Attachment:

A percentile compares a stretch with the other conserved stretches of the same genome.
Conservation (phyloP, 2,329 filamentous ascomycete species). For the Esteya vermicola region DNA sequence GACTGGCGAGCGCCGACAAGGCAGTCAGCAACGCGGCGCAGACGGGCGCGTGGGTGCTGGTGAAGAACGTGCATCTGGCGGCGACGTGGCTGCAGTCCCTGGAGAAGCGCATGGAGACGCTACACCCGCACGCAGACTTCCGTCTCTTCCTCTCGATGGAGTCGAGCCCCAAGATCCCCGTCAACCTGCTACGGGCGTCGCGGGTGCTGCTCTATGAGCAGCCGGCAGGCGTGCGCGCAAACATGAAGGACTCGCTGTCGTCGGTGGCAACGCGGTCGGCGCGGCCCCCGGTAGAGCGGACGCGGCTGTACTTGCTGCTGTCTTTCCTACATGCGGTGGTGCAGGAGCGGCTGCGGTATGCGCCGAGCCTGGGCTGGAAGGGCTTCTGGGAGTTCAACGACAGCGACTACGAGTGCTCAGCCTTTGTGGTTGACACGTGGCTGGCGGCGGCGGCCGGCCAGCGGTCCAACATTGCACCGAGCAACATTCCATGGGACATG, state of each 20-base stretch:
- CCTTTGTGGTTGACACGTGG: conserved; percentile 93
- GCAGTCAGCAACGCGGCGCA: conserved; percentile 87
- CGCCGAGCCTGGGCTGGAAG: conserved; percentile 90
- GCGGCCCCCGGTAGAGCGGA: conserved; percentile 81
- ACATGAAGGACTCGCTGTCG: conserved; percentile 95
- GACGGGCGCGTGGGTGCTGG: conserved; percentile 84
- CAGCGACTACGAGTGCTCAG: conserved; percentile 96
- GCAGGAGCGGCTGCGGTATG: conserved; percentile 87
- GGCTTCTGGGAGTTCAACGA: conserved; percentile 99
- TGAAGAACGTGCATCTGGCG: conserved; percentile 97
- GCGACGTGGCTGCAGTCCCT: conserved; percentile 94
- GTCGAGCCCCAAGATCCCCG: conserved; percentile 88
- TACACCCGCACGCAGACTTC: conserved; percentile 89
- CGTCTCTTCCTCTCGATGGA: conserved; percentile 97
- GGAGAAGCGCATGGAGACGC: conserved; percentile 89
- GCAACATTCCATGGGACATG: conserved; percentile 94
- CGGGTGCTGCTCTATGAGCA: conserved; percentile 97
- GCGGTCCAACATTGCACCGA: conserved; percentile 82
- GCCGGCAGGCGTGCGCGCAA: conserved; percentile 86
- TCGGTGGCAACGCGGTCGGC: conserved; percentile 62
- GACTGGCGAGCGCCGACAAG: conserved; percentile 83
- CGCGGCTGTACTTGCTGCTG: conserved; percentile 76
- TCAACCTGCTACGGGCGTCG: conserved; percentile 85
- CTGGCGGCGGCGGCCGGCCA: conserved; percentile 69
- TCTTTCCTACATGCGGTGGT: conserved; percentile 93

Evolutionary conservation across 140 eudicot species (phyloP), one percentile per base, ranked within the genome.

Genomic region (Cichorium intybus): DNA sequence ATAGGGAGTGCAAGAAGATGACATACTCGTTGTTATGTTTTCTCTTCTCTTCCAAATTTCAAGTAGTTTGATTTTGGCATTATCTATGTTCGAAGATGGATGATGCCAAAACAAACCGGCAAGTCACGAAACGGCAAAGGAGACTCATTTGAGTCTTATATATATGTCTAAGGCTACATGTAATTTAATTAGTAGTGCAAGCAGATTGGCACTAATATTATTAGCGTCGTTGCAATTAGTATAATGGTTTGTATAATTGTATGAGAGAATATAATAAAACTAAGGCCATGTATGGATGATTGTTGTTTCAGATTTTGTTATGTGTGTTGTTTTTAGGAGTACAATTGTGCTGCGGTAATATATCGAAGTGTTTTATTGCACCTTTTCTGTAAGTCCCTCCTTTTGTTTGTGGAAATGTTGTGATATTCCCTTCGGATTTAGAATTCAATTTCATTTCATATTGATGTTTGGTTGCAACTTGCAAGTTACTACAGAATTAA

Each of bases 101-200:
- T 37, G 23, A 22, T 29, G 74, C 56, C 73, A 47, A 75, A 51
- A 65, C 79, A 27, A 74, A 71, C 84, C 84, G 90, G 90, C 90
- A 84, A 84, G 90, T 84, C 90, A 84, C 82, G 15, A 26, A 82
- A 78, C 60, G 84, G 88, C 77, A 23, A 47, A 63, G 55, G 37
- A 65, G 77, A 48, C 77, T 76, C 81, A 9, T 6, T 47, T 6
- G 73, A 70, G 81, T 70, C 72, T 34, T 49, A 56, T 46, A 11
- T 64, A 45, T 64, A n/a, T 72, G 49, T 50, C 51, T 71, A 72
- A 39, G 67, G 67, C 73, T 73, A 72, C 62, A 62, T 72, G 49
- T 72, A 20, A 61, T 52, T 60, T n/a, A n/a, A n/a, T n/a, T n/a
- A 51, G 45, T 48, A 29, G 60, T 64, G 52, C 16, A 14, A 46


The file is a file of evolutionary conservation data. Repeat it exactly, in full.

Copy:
A percentile compares a stretch with the other conserved stretches of the same genome.
Conservation (phyloP, 2,329 filamentous ascomycete species). For the Esteya vermicola region DNA sequence GACTGGCGAGCGCCGACAAGGCAGTCAGCAACGCGGCGCAGACGGGCGCGTGGGTGCTGGTGAAGAACGTGCATCTGGCGGCGACGTGGCTGCAGTCCCTGGAGAAGCGCATGGAGACGCTACACCCGCACGCAGACTTCCGTCTCTTCCTCTCGATGGAGTCGAGCCCCAAGATCCCCGTCAACCTGCTACGGGCGTCGCGGGTGCTGCTCTATGAGCAGCCGGCAGGCGTGCGCGCAAACATGAAGGACTCGCTGTCGTCGGTGGCAACGCGGTCGGCGCGGCCCCCGGTAGAGCGGACGCGGCTGTACTTGCTGCTGTCTTTCCTACATGCGGTGGTGCAGGAGCGGCTGCGGTATGCGCCGAGCCTGGGCTGGAAGGGCTTCTGGGAGTTCAACGACAGCGACTACGAGTGCTCAGCCTTTGTGGTTGACACGTGGCTGGCGGCGGCGGCCGGCCAGCGGTCCAACATTGCACCGAGCAACATTCCATGGGACATG, state of each 20-base stretch:
- CCTTTGTGGTTGACACGTGG: conserved; percentile 93
- GCAGTCAGCAACGCGGCGCA: conserved; percentile 87
- CGCCGAGCCTGGGCTGGAAG: conserved; percentile 90
- GCGGCCCCCGGTAGAGCGGA: conserved; percentile 81
- ACATGAAGGACTCGCTGTCG: conserved; percentile 95
- GACGGGCGCGTGGGTGCTGG: conserved; percentile 84
- CAGCGACTACGAGTGCTCAG: conserved; percentile 96
- GCAGGAGCGGCTGCGGTATG: conserved; percentile 87
- GGCTTCTGGGAGTTCAACGA: conserved; percentile 99
- TGAAGAACGTGCATCTGGCG: conserved; percentile 97
- GCGACGTGGCTGCAGTCCCT: conserved; percentile 94
- GTCGAGCCCCAAGATCCCCG: conserved; percentile 88
- TACACCCGCACGCAGACTTC: conserved; percentile 89
- CGTCTCTTCCTCTCGATGGA: conserved; percentile 97
- GGAGAAGCGCATGGAGACGC: conserved; percentile 89
- GCAACATTCCATGGGACATG: conserved; percentile 94
- CGGGTGCTGCTCTATGAGCA: conserved; percentile 97
- GCGGTCCAACATTGCACCGA: conserved; percentile 82
- GCCGGCAGGCGTGCGCGCAA: conserved; percentile 86
- TCGGTGGCAACGCGGTCGGC: conserved; percentile 62
- GACTGGCGAGCGCCGACAAG: conserved; percentile 83
- CGCGGCTGTACTTGCTGCTG: conserved; percentile 76
- TCAACCTGCTACGGGCGTCG: conserved; percentile 85
- CTGGCGGCGGCGGCCGGCCA: conserved; percentile 69
- TCTTTCCTACATGCGGTGGT: conserved; percentile 93

Evolutionary conservation across 140 eudicot species (phyloP), one percentile per base, ranked within the genome.

Genomic region (Cichorium intybus): DNA sequence ATAGGGAGTGCAAGAAGATGACATACTCGTTGTTATGTTTTCTCTTCTCTTCCAAATTTCAAGTAGTTTGATTTTGGCATTATCTATGTTCGAAGATGGATGATGCCAAAACAAACCGGCAAGTCACGAAACGGCAAAGGAGACTCATTTGAGTCTTATATATATGTCTAAGGCTACATGTAATTTAATTAGTAGTGCAAGCAGATTGGCACTAATATTATTAGCGTCGTTGCAATTAGTATAATGGTTTGTATAATTGTATGAGAGAATATAATAAAACTAAGGCCATGTATGGATGATTGTTGTTTCAGATTTTGTTATGTGTGTTGTTTTTAGGAGTACAATTGTGCTGCGGTAATATATCGAAGTGTTTTATTGCACCTTTTCTGTAAGTCCCTCCTTTTGTTTGTGGAAATGTTGTGATATTCCCTTCGGATTTAGAATTCAATTTCATTTCATATTGATGTTTGGTTGCAACTTGCAAGTTACTACAGAATTAA

Each of bases 101-200:
- T 37, G 23, A 22, T 29, G 74, C 56, C 73, A 47, A 75, A 51
- A 65, C 79, A 27, A 74, A 71, C 84, C 84, G 90, G 90, C 90
- A 84, A 84, G 90, T 84, C 90, A 84, C 82, G 15, A 26, A 82
- A 78, C 60, G 84, G 88, C 77, A 23, A 47, A 63, G 55, G 37
- A 65, G 77, A 48, C 77, T 76, C 81, A 9, T 6, T 47, T 6
- G 73, A 70, G 81, T 70, C 72, T 34, T 49, A 56, T 46, A 11
- T 64, A 45, T 64, A n/a, T 72, G 49, T 50, C 51, T 71, A 72
- A 39, G 67, G 67, C 73, T 73, A 72, C 62, A 62, T 72, G 49
- T 72, A 20, A 61, T 52, T 60, T n/a, A n/a, A n/a, T n/a, T n/a
- A 51, G 45, T 48, A 29, G 60, T 64, G 52, C 16, A 14, A 46